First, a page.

So come on Monica, what are you really waiting for?

        • Shannon says

          Wow way to overdo it on the HATERADE. I’m sure she’ll share when she’s ready. If you’re not happy with the direction of the blog, there are tons more to read in the blogosphere. :)

          • Shannon in Tustin says

            Amen, Shannon! EveryBODY is different and what works for Monica may not work for others. At my advanced age of 44, I’ve learned that this shape/figure is the one I am stuck with. I can lose a little here and there, but the heavier parts of me (where my body chooses to store extra fat) will always be that way.

            Meanwhile, I’ll focus on being healthy and eating the best I can. The rest will (or will not follow); I run for lots of reasons. This body gets me through a lot and it birthed two babies. I don’t need to look good in a bikini. I need to be the best mom, wife and Christian possible.

            I read this blog for humor and a little running inspiration. That’s it. Let’s not put so much heat on HOW Monica has trimmed and toned. The girl logs miles like a beast–if I had time to run a go-zillion miles, I might look like that too.

            Keep going, Monican!! :D

  32. says

    No comment on running in the heat. I’m suffering along with you here in VA. But I will say, you look SMOKIN’ in that bikini! Rock on, girl.

  33. says

    you look fabb :)
    I wake up early to run in the summer to beat the heat, I’m in PA so it’s not that bad. When it’s too hot for me it’s just too hot to run or I take it in to the treadmill and work on speed.
    Minutes into my run this morning it started raining with progressively got heavier throughout but I like the feeling of cool rain on summer runs :)

  34. says

    That’s why I love being a triathlete – it’s season so I HAVE to get out there in the heat and humidity to train. Heat acclimation for the win!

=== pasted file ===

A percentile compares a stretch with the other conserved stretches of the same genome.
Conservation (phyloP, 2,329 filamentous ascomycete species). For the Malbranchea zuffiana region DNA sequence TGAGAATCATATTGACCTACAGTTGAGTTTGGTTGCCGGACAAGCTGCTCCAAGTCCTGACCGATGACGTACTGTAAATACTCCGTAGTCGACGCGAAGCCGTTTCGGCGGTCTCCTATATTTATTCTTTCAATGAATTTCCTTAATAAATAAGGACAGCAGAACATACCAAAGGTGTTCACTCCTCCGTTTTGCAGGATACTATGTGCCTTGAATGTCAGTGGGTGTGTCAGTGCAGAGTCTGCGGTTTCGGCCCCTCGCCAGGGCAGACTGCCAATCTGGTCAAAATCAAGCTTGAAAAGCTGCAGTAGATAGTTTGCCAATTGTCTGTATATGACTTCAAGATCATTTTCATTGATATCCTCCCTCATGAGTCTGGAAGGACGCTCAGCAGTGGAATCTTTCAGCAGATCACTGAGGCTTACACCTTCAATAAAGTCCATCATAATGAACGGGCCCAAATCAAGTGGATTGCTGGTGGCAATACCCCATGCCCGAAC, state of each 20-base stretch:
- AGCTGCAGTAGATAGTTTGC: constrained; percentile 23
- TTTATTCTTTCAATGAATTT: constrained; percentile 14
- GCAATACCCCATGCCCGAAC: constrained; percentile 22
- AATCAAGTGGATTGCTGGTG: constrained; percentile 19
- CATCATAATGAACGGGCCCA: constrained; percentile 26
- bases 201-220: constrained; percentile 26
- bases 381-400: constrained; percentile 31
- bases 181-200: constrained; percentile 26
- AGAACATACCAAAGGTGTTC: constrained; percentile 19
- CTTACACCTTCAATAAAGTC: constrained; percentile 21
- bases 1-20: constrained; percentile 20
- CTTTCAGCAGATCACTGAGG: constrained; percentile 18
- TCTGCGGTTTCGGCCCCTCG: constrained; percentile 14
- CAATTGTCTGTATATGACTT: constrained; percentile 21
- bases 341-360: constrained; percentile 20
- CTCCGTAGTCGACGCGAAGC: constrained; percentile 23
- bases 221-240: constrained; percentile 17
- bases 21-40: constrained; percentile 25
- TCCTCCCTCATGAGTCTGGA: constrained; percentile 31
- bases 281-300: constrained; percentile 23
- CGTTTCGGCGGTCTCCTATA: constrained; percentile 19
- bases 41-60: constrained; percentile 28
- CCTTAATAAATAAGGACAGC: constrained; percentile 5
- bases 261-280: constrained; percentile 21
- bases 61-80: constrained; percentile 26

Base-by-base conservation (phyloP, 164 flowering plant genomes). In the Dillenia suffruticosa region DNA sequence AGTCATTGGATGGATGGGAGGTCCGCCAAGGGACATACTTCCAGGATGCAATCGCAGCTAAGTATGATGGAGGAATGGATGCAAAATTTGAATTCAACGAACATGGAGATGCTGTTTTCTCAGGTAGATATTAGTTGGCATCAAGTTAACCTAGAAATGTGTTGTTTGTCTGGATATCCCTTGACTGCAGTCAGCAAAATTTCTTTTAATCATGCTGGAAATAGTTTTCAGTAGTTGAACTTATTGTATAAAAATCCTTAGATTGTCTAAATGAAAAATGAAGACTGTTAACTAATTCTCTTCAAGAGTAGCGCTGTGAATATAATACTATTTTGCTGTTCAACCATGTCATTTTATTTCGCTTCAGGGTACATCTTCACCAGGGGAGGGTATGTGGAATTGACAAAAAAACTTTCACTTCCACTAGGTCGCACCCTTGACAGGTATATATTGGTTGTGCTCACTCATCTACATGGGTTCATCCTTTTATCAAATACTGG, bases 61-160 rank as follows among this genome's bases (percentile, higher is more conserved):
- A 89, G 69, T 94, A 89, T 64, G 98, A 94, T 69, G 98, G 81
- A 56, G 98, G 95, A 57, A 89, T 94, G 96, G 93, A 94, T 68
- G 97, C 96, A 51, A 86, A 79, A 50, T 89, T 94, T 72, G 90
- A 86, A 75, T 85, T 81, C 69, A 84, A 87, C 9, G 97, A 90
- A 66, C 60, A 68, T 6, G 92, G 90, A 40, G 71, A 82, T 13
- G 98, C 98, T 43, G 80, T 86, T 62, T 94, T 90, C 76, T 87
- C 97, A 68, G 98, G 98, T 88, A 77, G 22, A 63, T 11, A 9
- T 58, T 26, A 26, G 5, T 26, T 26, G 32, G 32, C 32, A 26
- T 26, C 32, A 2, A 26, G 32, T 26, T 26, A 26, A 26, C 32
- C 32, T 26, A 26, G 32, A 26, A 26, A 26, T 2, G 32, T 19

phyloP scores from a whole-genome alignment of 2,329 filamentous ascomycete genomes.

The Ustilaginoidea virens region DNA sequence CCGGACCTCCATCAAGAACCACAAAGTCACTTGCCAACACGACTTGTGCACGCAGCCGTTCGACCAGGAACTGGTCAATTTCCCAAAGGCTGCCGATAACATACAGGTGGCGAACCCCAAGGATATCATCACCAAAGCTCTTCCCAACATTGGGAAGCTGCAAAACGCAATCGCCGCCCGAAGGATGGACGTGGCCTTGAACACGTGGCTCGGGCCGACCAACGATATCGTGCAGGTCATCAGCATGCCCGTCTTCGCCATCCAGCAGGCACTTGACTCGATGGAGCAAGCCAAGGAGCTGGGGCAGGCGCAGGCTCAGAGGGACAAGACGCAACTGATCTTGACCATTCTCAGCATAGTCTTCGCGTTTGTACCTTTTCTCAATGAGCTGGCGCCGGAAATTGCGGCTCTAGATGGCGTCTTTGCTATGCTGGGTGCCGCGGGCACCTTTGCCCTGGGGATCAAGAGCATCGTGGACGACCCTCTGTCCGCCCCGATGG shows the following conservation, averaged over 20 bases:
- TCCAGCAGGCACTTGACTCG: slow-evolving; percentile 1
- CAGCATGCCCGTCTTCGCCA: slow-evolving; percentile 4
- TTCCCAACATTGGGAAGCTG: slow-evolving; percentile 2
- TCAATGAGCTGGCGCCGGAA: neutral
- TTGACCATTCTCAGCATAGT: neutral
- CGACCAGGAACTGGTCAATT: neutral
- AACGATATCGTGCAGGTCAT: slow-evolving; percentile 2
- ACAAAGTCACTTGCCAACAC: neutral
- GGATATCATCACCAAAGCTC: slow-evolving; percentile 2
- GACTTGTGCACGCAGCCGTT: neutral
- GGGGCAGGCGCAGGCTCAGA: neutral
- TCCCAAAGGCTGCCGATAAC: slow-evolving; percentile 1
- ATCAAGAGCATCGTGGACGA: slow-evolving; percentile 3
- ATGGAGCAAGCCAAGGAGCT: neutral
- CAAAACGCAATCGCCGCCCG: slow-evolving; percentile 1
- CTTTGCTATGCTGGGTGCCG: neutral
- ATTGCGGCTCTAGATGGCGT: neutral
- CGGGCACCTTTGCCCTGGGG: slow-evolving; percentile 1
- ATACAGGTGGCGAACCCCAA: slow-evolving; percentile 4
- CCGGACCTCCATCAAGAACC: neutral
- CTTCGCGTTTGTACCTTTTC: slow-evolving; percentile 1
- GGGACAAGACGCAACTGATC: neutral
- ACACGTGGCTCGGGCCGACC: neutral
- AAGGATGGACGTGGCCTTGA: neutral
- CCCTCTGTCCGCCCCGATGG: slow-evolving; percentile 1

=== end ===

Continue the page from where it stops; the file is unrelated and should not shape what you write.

…this comment fueled by a great runners high, may not apply in 19 days racing a half marathon mid-morning in 90 degree temps after a long swim and bike.

  35. Whitney says

    LOVE Marco Island! That was my first trip on my inlaw’s yacht!

    As far as living in the south with the heat and humidity… I go out at 5am to at least avoid the direct sunlight! It makes you a tough runner for sure! :)

  36. says

    Love the bikini!!!
    I spent a year in Alabama and came back from pretty much every run completely dehydrated (this was about 20 years ago – way before I realized how important water was). It wasn’t the heat that was bad but the humidity – YIKES!!!

  37. says

    When running in the summer, I try to run in the morning on the weekends when it is cool so that I can train at a race pace. During the week, if I have to run in the afternoon and it is hot, I run (much slower than race pace) and I am ok with that. I am not trying to impress anybody and I’d rather complete my run then pass out! I see a lot of runners go out for a run without water. BIG MISTAKE! You’re not proving anything and you could get seriously dehydrated.

  38. says

    I hear ya, running in the heat is awful… to be honest some days I just prefer the treadmill in my gym if its too humid. I am not sure what I would do if I didn’t have my gym. I also have asthma so it double sucks! great job though!! you look great! :)

  39. MartinaNYC says

    I despise running in the summer. Give me snow, give me rain and I’ll be ok. Give me the hit and the humidity and I’ll die!

  40. Kara says

    I prefer to knock out my runs as the sun is coming up in the summer. I definitely prefer cold runs to hot ones. Running caused me to develop a new appreciation for the cold. I do love the extra hours of sunlight in the summer, though!

  41. says